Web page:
• Can't you just do "hr,hr" in a watch window? I've used that all the way back in VC6... – LarryF Dec 11 '08 at 22:52
  • Excellent. As the linked article suggests, setting conditional breakpoints on @TIB will drastically simplify the debugging of multithreaded apps. – j_random_hacker Aug 31 '09 at 5:17

Ctrl-Minus, Ctrl-Plus, navigates back and forward where you've been recently (only open files, though).

  • Yep, LOVE these- use them everyday. – MaseBase Nov 20 '08 at 0:58
  • Useful when debugging. – Ian Jun 19 '09 at 12:00
  • Very useful if you hit F+12 to go to a definition and then want to go back to where you were. – Thomas Bratt May 19 '10 at 10:18

I don't use it often, but I do love:

ctrl-alt + mouse select

To select in a rectangular block, to 'block' boundaries.

As noted in comments,

alt + mouse select

Does just a plain rectangular block.

  • 4
    A downvote is amusing, given that this is a valid action in VS :) Good luck to you though, mysterious hater. – Noon Silk Aug 31 '09 at 4:49
  • +1 from me for this. – rahul Aug 31 '09 at 4:51
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    Maybe it's a bit early, but reading this made me want to try it on Firefox. Turns out, ctrl-alt-shift allows you to use the mouse to drag the entire document across the screen, similar to how a PDF document works. – KdgDev Aug 31 '09 at 5:42
  • How does it differ from alt + mouse select? – Guffa Aug 31 '09 at 5:49
  • Guffa: It goes to block-endings only. alt-select lets you choose any area containing anything. They are different. – Noon Silk Aug 31 '09 at 6:12

Here's something I learned (for C#):

You can move the cursor to the opening curly brace from the closing curly brace by pressing Control + ].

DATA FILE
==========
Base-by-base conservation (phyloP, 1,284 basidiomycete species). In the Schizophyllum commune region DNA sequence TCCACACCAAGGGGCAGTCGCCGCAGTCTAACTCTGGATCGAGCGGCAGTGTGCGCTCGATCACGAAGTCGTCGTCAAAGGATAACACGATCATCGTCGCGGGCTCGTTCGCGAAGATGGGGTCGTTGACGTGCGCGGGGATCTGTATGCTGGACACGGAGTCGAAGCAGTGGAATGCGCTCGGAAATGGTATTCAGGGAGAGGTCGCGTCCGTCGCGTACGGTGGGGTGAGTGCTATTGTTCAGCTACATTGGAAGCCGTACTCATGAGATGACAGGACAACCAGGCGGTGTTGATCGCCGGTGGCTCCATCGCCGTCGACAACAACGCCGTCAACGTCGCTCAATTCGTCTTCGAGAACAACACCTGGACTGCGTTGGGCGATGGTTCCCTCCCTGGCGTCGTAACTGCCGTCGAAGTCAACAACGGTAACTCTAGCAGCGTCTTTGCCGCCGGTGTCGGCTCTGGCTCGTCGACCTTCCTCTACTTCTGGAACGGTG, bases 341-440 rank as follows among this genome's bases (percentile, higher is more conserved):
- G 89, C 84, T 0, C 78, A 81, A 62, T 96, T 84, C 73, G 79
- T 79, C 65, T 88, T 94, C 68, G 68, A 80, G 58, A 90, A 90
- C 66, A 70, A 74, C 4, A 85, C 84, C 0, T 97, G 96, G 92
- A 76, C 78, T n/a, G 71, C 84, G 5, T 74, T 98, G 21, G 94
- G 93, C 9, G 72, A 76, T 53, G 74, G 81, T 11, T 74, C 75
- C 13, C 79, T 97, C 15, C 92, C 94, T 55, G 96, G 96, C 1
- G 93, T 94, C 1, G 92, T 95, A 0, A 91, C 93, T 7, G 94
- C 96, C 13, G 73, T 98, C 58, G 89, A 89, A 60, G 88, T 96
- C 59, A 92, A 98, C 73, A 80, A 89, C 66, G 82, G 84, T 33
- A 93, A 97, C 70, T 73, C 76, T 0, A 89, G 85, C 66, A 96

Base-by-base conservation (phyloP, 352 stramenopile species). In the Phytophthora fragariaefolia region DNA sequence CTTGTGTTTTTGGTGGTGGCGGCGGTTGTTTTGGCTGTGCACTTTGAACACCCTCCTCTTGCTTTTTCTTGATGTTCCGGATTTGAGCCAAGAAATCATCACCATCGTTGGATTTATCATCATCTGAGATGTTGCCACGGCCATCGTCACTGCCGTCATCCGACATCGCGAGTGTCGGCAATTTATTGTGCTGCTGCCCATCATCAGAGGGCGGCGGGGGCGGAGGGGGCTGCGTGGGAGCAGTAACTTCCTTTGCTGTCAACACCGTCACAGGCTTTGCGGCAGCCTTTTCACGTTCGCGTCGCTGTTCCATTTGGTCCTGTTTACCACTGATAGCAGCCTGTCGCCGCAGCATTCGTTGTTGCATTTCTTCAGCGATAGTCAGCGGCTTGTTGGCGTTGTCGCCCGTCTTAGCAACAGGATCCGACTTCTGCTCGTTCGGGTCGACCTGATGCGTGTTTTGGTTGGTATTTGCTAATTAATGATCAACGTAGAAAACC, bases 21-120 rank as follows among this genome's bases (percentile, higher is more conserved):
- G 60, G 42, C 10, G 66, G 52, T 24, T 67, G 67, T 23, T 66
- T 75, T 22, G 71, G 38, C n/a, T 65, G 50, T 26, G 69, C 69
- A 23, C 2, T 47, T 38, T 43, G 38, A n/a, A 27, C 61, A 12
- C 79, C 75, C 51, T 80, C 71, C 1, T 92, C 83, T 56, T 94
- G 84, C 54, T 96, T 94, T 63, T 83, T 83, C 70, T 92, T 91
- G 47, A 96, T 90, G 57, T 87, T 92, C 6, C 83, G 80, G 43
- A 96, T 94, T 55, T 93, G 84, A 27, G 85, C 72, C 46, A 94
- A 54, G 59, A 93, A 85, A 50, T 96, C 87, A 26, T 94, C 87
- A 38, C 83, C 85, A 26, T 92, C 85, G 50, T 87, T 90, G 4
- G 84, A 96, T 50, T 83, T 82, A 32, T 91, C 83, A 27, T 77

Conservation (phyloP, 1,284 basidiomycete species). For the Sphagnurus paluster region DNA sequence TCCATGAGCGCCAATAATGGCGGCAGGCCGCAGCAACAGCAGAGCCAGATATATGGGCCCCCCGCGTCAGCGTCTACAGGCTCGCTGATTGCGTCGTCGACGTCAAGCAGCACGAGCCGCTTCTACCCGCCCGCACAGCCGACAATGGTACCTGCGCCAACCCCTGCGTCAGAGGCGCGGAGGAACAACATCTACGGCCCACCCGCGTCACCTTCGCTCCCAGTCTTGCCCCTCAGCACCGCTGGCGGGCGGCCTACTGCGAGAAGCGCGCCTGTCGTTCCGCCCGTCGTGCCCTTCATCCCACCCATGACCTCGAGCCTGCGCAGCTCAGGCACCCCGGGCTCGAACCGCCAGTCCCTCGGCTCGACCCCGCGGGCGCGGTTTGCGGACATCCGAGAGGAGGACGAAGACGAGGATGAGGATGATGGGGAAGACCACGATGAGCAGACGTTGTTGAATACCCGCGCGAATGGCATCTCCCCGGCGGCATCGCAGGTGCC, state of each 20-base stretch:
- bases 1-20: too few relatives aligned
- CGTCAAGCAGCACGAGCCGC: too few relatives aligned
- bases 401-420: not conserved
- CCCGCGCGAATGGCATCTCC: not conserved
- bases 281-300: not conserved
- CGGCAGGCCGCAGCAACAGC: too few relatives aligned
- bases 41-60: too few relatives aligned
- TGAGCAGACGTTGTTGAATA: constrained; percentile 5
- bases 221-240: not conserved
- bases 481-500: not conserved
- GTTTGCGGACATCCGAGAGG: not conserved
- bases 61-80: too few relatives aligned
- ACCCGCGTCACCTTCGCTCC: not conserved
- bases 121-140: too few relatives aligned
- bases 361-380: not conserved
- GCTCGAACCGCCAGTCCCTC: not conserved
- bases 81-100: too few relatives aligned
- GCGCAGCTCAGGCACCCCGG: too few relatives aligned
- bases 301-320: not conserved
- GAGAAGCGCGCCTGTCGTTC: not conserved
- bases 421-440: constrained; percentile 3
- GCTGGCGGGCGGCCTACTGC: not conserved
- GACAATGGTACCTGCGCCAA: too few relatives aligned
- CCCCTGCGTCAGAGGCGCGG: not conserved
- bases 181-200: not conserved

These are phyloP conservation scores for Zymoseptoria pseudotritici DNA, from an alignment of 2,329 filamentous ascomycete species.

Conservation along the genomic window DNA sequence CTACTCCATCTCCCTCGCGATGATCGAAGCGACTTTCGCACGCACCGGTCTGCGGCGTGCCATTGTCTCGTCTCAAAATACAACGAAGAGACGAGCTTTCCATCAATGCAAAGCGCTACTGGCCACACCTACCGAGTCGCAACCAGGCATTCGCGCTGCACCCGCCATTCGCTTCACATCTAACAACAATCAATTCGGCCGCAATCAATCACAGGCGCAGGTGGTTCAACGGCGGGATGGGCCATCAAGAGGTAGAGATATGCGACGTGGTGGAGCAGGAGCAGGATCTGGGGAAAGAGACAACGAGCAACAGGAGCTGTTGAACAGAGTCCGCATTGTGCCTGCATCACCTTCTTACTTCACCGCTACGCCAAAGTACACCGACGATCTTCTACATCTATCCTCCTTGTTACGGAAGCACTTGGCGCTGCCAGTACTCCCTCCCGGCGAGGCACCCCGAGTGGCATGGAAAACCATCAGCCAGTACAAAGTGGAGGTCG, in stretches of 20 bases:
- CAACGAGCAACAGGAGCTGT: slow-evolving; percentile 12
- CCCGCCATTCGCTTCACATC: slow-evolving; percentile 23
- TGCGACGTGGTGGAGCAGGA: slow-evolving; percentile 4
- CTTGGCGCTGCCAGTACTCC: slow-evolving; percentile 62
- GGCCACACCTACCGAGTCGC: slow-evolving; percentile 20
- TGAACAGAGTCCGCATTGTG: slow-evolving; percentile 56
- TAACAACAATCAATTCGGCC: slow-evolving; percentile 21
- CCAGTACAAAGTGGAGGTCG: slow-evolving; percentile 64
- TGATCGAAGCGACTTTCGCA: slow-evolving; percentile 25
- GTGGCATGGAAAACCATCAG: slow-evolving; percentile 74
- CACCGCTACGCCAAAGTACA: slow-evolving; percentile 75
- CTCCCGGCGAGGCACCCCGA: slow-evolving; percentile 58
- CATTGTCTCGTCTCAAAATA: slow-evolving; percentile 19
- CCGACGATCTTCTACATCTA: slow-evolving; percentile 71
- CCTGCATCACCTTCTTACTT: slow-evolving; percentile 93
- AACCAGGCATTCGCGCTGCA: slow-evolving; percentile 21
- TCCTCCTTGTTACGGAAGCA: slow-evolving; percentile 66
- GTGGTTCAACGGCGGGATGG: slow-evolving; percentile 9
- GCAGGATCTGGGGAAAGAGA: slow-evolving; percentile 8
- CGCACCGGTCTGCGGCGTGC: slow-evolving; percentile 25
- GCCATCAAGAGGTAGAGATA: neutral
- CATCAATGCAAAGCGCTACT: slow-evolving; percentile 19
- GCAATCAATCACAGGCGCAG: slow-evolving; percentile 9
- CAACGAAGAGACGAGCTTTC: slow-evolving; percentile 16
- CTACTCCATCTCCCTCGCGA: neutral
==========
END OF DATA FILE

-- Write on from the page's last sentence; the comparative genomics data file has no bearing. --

I learned this on an SO topic that's a dupe of this one:

“Hidden Secrets” of the Visual Studio .NET debugger?

  • 1
    "Ctrl + [" didn't work for me... "Ctrl + ]" did, though! – Sesame Sep 10 '09 at 15:09
  • You're right. Thank you. I fixed it. – Jay Riggs Sep 10 '09 at 15:33
  • Very nice feature! Thanks! – botismarius Apr 22 '10 at 15:53

CTRL + Shift + U -> Uppercase highlighted section. CTRL + U -> Lowercase the highlighted section Great for getting my SQL Statements looking just right when putting them into string queries.

Also useful for code you've found online where EVERYTHING IS IN CAPS.

  • 2
    Too bad they don't have a CamelCase CTRL+Shift option... :) That's probably my #1 refactor I do when I take over a project... Larry – LarryF Dec 15 '08 at 23:31

Middle Mouse Button Click on the editor tab closes the tab.

  • That's pretty cool! – shoosh Nov 10 '09 at 22:50
  • 1
    I use this all the time when I'm coding because I'm looking up code and then closing it (the "X" for closing is rather far). – Kevin Driedger Nov 12 '09 at 15:18

To display any chunk of data as an n-byte "array", use the following syntax in Visual Studio's QuickWatch window:

variable, n

For example, to view a variable named foo as a 256-byte array, enter the following expression in the QuickWatch window:

foo, 256

This is particularly useful when viewing strings that aren't null-terminated or data that's only accessible via a pointer. You can use Visual Studio's Memory window to achieve a similar result, but using the QuickWatch window is often more convenient for a quick check.